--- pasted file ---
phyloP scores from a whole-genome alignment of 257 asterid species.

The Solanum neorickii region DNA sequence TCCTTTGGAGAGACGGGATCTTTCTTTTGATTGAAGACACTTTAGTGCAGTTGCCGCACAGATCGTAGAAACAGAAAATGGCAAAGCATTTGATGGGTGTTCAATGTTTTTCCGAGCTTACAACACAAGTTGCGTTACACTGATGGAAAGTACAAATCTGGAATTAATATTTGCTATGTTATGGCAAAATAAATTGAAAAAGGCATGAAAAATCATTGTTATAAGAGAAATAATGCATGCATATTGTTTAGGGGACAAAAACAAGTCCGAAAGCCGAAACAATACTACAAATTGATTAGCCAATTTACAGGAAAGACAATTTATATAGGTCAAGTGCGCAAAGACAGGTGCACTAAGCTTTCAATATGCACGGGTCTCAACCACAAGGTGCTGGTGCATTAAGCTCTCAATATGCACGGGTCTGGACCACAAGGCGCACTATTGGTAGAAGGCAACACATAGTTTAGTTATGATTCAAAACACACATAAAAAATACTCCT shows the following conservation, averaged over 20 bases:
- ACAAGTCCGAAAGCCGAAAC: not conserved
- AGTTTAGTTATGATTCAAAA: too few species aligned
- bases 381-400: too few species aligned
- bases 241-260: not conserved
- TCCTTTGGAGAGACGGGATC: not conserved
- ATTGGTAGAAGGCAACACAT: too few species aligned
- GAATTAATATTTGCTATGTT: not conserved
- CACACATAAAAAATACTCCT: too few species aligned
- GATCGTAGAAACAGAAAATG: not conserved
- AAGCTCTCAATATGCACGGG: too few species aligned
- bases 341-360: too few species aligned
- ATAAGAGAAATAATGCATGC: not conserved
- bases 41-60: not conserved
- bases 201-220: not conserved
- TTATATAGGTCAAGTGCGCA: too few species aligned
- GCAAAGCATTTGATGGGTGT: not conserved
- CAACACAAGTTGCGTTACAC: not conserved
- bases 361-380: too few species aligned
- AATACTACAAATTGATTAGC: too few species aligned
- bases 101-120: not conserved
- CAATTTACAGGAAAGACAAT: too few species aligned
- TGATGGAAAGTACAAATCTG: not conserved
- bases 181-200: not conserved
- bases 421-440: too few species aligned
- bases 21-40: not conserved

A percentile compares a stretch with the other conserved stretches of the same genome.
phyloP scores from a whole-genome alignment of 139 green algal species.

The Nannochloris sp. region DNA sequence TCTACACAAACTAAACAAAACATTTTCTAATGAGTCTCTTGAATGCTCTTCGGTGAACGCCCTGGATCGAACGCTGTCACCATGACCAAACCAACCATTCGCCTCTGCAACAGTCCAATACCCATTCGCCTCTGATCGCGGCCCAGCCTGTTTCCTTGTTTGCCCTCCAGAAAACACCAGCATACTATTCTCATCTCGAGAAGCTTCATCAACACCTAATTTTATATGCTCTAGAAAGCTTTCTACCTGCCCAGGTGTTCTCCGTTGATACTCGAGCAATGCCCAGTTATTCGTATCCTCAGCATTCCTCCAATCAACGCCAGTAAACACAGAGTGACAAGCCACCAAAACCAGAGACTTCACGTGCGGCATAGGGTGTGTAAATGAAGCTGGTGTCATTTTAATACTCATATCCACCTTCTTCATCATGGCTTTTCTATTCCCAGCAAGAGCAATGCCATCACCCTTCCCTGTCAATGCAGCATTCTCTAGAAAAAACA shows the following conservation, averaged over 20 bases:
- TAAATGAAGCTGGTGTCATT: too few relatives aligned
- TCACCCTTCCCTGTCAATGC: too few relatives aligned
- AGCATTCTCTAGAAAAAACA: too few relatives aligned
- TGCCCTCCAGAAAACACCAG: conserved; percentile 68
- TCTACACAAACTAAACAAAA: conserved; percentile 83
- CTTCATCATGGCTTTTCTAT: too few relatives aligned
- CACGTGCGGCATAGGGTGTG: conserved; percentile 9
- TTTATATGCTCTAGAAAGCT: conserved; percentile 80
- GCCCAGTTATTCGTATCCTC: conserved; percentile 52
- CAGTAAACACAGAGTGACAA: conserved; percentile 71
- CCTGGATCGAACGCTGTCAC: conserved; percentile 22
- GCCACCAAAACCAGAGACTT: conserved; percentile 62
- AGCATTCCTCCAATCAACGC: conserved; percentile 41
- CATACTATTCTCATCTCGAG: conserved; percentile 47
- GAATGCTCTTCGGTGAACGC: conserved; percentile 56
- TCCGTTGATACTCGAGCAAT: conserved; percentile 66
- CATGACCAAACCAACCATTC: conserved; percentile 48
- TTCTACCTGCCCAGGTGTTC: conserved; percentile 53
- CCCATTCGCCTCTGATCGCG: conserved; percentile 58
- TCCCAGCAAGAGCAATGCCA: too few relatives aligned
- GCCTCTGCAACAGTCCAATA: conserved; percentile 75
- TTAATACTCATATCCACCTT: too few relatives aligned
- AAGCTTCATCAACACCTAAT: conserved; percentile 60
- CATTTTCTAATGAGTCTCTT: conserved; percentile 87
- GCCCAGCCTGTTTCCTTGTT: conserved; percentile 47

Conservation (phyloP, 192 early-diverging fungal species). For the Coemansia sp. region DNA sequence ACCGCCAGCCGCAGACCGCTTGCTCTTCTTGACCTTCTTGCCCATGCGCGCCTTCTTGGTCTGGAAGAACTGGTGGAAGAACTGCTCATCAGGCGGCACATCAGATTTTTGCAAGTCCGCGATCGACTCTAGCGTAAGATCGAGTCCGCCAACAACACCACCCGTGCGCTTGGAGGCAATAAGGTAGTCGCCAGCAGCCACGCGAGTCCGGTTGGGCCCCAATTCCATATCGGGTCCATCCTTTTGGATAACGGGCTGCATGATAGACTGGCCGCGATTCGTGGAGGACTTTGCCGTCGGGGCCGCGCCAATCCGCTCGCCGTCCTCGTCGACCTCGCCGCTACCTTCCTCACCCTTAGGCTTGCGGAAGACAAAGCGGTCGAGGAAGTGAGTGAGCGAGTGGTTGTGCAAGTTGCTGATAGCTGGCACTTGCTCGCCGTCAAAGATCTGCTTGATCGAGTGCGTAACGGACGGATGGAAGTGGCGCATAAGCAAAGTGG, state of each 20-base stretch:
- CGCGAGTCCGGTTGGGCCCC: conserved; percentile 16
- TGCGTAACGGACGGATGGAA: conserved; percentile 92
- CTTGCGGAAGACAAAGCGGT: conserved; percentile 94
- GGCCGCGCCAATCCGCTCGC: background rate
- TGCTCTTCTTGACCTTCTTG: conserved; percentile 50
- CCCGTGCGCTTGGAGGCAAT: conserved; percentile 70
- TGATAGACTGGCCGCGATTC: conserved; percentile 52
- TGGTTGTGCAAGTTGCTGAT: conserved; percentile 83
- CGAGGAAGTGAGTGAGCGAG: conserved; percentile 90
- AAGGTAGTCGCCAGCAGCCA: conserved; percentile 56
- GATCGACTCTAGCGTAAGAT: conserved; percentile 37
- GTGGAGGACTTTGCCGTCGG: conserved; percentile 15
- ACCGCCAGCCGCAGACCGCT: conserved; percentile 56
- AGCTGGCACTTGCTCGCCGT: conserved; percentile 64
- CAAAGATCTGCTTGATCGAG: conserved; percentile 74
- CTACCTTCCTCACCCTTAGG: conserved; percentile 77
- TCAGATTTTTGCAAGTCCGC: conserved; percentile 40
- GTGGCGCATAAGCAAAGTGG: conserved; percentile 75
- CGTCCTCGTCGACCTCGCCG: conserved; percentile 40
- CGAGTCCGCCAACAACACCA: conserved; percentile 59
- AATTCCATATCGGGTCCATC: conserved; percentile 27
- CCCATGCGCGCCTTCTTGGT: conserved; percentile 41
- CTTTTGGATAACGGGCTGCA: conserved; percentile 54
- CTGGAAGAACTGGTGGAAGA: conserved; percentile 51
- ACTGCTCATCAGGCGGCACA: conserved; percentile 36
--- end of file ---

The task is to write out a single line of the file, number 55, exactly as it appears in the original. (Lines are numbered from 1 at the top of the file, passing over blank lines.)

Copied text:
- GCCCAGCCTGTTTCCTTGTT: conserved; percentile 47